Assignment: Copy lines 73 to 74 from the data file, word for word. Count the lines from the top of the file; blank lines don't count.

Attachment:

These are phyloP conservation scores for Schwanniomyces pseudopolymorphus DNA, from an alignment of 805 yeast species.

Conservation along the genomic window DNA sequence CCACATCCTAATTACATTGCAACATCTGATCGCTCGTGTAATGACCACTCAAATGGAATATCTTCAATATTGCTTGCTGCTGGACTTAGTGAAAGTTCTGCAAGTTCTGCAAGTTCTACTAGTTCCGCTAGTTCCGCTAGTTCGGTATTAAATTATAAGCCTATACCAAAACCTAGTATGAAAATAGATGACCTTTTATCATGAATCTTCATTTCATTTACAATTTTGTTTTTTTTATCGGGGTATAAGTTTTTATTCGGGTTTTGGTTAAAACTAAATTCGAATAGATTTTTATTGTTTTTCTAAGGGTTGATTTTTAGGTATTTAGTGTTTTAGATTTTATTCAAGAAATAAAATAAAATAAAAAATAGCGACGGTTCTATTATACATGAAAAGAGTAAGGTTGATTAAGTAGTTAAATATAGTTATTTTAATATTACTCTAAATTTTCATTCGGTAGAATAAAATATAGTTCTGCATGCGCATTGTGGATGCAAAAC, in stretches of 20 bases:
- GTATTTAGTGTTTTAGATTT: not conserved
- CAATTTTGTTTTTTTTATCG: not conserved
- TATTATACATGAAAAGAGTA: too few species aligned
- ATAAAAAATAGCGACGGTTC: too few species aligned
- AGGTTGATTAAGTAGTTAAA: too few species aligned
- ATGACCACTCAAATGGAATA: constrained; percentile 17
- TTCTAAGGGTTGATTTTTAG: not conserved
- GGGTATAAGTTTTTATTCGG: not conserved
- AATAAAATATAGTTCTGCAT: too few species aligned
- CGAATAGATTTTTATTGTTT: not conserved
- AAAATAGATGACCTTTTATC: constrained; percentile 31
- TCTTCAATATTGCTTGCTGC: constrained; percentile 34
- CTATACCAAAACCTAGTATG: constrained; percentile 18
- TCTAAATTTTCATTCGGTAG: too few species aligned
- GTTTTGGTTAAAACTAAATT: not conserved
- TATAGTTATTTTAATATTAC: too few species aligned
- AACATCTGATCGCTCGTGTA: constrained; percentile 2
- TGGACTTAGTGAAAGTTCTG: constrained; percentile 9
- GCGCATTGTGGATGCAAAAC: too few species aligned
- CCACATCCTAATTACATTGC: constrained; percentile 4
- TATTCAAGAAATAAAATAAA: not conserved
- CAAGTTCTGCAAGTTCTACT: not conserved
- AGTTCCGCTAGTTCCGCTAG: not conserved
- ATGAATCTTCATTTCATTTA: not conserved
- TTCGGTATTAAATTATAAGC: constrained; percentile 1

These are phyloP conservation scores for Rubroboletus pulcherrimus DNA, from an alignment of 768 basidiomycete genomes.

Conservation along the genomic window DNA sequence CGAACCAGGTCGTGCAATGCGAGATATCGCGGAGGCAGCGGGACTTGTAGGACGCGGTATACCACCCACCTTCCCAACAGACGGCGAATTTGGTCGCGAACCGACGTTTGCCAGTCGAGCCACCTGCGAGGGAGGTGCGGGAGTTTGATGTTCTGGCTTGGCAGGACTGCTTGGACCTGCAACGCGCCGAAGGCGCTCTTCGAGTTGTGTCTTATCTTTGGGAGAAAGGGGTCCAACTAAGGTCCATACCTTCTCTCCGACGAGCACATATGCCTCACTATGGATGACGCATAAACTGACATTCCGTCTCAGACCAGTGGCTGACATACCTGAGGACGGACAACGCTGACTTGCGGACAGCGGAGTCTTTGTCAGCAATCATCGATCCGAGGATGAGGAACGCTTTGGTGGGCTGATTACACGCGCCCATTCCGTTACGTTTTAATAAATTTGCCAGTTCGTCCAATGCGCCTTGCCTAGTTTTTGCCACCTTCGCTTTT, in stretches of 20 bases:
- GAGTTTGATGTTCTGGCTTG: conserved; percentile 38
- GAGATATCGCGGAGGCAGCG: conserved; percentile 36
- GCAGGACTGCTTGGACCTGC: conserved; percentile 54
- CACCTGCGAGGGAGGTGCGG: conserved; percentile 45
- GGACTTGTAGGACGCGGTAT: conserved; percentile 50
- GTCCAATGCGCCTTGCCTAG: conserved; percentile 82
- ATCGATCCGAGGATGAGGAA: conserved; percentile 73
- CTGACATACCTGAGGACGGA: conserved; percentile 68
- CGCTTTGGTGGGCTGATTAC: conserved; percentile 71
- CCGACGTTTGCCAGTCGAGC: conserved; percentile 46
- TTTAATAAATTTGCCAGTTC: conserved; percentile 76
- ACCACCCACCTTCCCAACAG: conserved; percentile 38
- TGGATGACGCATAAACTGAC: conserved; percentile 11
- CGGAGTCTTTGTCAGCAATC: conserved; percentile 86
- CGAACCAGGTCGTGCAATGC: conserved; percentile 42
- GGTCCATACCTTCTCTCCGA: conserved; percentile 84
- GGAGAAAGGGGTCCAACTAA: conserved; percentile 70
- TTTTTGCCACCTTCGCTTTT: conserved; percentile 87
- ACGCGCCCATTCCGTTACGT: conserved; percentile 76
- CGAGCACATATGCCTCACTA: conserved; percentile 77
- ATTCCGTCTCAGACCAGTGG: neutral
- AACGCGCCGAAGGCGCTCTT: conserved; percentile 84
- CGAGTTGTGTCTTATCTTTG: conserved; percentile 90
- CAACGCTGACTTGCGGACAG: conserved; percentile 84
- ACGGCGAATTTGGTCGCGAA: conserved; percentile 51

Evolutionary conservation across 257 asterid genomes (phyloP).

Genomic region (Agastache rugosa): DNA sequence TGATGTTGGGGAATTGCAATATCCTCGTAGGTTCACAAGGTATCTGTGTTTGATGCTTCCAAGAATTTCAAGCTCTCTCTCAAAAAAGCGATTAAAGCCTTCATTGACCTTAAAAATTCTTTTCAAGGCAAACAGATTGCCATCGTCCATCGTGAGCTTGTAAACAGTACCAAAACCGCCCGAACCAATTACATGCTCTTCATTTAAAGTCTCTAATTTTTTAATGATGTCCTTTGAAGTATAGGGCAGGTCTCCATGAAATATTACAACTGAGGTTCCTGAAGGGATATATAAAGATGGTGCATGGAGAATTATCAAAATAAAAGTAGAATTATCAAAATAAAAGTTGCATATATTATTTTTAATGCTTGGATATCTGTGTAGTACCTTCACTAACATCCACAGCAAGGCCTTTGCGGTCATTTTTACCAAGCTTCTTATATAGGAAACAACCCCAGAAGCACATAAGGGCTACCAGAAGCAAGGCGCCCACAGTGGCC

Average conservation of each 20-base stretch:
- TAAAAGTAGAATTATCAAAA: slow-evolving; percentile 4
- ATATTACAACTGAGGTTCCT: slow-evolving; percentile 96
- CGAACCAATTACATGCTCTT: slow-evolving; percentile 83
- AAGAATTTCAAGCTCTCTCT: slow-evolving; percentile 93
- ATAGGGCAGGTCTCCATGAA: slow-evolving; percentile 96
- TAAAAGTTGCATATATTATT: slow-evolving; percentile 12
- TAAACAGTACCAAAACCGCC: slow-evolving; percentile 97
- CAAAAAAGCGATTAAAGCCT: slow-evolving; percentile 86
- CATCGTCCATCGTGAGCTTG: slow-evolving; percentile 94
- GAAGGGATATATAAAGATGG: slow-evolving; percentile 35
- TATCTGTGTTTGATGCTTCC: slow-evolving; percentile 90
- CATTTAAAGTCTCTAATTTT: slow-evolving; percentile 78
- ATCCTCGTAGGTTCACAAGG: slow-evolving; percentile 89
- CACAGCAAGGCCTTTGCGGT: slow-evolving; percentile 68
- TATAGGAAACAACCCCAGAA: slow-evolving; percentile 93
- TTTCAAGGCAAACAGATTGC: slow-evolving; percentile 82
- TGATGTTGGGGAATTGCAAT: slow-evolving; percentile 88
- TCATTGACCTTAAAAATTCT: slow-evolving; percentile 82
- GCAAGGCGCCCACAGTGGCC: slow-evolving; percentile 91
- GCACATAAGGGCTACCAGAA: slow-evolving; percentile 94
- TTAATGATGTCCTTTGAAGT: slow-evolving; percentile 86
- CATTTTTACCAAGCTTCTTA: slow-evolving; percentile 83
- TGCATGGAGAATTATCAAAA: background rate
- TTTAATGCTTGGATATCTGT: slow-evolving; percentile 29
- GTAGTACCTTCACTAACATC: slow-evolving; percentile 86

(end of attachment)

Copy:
- TTTCAAGGCAAACAGATTGC: slow-evolving; percentile 82
- TGATGTTGGGGAATTGCAAT: slow-evolving; percentile 88